2. I love the language of “framework” – the challenge to the methodology you are proposing (at least as I read it, working from local to global, from individual to communal) is of course that it is not as efficient in terms of work, and that it requires so much more sociological work that can too easily introduce agenda and bias on the part of the observer. That is, if we ask certain questions of masculinity, we often assume answers that predetermine frameworks. AN ethnographic approach is laudable but can be fraught with all sorts of landmines!
    3. The societal boundaries and shaping mechanisms are fascinating, and I’d love to read more about how you see those at work in shaping our conceptions of masculinity. I wonder if we don’t run into the same challenge as number 1, however. Is it the case that society so exerts influence and shapes masculinity, and that there are so many different cultures, that we may be left with more data than skill to distill? Nature vs. nurture always fascinates me!
    4. Finally, a note about hockey. I am a terrible Canadian and don’t play or follow hockey, but I’ve lived here long enough to know enough to converse. I love the comparison with heteroglossia, but it raised a question in me. There is such a thing as “hockey” and that thing has definable shape and rules that make it “hockey” despite its seemingly infinite variations. But some things we call “hockey” bear little to no resemblance to “hockey” – say for instance “air hockey”, which shares almost no identifiable characteristics with ice hockey. Or field hockey. This, then, clarifies our challenge for me. Are there things called “masculine” that are not, and if there are such things, how do we identify them as such if we’re not yet able to say what “masculine” is?
    Thanks so much for this conversation, and blessings on you for exploring this. I’m loving it!

    Liked by 1 person

    • Mike,

      Bias is not something that we can really escape from and perhaps that is the crux of this whole conversation. Bias is not necessarily wrong. How can we have a discussion about masculinity that acknowledges and embraces these biases when formulating frameworks about masculinities. As Hammersley says when defining hermeneutics for the The Sage Dictionary of Social Research Methods,

      “The study of how we understand the communications, actions and products of other human beings – especially those of past times or other cultures. But it also implies a particular set of views about what such understanding involves, one that stresses the role of inner life experience, culture and/or imagination on the part of the interpreter – as against attempts to found the historical and social sciences on a method that begins from, or tests hypotheses against, description of the external features and/or behaviour of human beings.”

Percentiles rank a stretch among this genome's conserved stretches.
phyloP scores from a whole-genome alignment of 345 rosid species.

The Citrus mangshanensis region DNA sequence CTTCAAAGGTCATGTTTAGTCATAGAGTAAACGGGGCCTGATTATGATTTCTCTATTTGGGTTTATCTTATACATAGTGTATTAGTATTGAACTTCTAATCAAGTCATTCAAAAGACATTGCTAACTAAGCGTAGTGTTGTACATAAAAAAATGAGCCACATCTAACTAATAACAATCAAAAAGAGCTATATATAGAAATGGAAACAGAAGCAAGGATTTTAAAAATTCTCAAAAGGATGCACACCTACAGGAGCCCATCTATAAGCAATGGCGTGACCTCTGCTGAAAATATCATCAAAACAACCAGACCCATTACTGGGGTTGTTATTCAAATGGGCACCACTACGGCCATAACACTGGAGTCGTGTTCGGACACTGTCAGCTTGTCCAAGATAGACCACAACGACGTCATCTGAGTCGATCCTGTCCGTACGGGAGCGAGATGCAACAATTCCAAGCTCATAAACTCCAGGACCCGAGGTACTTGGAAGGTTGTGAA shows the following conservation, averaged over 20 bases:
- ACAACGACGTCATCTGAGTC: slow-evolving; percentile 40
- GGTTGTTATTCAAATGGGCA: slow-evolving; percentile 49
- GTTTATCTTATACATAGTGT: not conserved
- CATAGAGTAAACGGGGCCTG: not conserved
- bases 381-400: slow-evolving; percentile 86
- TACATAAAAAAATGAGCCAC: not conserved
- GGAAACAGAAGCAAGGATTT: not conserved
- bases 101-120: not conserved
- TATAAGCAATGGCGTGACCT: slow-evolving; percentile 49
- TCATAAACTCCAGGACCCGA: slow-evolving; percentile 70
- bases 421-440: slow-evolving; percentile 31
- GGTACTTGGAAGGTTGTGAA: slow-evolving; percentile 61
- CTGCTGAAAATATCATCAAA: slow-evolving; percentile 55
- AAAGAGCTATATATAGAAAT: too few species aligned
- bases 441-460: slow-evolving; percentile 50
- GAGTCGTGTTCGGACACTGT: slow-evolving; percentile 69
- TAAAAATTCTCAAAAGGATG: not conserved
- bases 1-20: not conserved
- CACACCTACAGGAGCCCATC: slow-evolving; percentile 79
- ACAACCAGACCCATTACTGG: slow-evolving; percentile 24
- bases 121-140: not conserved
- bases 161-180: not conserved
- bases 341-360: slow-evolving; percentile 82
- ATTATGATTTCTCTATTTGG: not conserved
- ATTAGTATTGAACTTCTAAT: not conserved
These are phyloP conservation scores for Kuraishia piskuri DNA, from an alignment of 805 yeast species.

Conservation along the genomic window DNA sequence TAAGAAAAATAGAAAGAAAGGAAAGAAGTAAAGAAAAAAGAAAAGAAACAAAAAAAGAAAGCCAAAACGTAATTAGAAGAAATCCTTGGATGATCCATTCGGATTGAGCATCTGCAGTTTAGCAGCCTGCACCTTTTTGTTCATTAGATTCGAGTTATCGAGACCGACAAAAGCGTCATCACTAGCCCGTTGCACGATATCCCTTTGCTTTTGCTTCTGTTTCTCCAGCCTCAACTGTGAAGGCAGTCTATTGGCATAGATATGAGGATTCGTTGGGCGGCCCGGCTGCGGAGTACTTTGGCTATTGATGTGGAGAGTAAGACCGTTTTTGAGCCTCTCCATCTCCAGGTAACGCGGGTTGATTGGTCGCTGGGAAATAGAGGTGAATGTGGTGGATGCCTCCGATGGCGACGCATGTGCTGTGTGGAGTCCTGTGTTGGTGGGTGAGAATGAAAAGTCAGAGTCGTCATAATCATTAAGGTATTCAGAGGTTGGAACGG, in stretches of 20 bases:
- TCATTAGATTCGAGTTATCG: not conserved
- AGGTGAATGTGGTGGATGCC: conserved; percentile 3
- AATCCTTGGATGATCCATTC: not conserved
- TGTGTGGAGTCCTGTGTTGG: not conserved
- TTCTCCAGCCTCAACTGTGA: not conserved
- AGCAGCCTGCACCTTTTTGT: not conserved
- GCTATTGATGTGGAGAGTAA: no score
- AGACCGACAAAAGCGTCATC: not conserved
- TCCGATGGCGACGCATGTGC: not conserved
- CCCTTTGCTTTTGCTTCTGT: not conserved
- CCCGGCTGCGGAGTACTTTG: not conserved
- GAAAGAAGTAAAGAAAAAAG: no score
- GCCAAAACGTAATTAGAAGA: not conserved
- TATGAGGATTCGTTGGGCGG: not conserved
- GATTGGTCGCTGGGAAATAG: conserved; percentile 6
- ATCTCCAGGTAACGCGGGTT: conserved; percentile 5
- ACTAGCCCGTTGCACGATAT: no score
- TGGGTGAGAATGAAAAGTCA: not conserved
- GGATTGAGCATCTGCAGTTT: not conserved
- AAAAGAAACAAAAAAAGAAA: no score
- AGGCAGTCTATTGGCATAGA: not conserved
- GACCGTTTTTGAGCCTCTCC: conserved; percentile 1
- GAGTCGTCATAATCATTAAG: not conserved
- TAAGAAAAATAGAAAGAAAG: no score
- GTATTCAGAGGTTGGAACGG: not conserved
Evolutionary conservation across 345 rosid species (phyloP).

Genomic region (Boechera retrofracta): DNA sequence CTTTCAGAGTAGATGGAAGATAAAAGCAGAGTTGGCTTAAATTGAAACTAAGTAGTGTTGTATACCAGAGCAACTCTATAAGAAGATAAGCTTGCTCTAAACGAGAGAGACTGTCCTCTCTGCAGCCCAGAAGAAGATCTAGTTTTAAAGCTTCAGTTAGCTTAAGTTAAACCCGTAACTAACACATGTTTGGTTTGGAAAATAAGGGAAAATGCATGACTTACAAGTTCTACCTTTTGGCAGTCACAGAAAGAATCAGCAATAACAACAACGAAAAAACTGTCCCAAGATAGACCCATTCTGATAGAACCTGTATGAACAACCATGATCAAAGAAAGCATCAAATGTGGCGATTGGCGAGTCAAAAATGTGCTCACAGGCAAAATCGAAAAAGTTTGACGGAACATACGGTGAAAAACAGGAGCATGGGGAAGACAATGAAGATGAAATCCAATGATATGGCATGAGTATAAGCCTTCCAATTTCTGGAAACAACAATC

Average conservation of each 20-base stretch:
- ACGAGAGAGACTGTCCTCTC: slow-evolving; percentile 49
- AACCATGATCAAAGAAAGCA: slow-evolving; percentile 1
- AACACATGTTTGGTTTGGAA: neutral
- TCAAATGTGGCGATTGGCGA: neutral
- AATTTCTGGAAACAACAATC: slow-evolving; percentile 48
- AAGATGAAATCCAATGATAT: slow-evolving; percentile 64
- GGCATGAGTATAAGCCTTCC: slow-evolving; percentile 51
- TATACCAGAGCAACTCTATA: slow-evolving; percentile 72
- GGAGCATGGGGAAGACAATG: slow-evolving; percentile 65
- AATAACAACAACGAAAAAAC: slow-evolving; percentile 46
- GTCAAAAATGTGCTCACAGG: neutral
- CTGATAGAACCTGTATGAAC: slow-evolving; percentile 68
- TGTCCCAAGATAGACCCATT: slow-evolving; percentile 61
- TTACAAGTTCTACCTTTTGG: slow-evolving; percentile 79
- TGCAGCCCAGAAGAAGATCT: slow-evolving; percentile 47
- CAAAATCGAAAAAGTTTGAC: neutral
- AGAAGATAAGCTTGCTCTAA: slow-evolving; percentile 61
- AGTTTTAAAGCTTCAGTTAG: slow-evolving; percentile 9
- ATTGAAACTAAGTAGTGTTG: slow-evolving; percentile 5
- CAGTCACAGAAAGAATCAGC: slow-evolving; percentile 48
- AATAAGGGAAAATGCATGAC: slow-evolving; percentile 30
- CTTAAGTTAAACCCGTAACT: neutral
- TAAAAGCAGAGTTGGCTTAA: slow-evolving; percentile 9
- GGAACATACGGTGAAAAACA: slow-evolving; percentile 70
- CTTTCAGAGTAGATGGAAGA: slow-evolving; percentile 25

Bias, or “a particular set of views about what such understanding involves,” is a key part of interpretation.

      With regards to your 3rd comment, I am working on some descriptions of the sociological boundaries of masculinities but that will take another form than this blog. Part of my doctoral work touched on this area and I hope to turn some of it into a book in the near future.

      I also need to make a confession here, Mike. I don’t follow nor do I play hockey either. My only knowledge comes from my elementary school days. But the points you raised about hockey are interesting. But what, as Mike asks, makes air hockey, field hockey, etc. hockey? In fact, I was also thinking about how the term hockey is used.

      Of course for Canadians, hockey is played on ice. It has a very specific set of rules and a certain way it is played. Perhaps road hockey and floor hockey remain closest to the original. And maybe table hockey with the little spinning figures. Then there is air hockey, played on a perforated table that allows the puck to float as it bounces around. The Olympics have featured field hockey for many years, this played with a curved stick that is used to strike a ball. Many more versions exist: I was actually surprised at the number of other hockey — and hockey-esque — games listed in the Wikipedia article about the sport, many I had never heard of.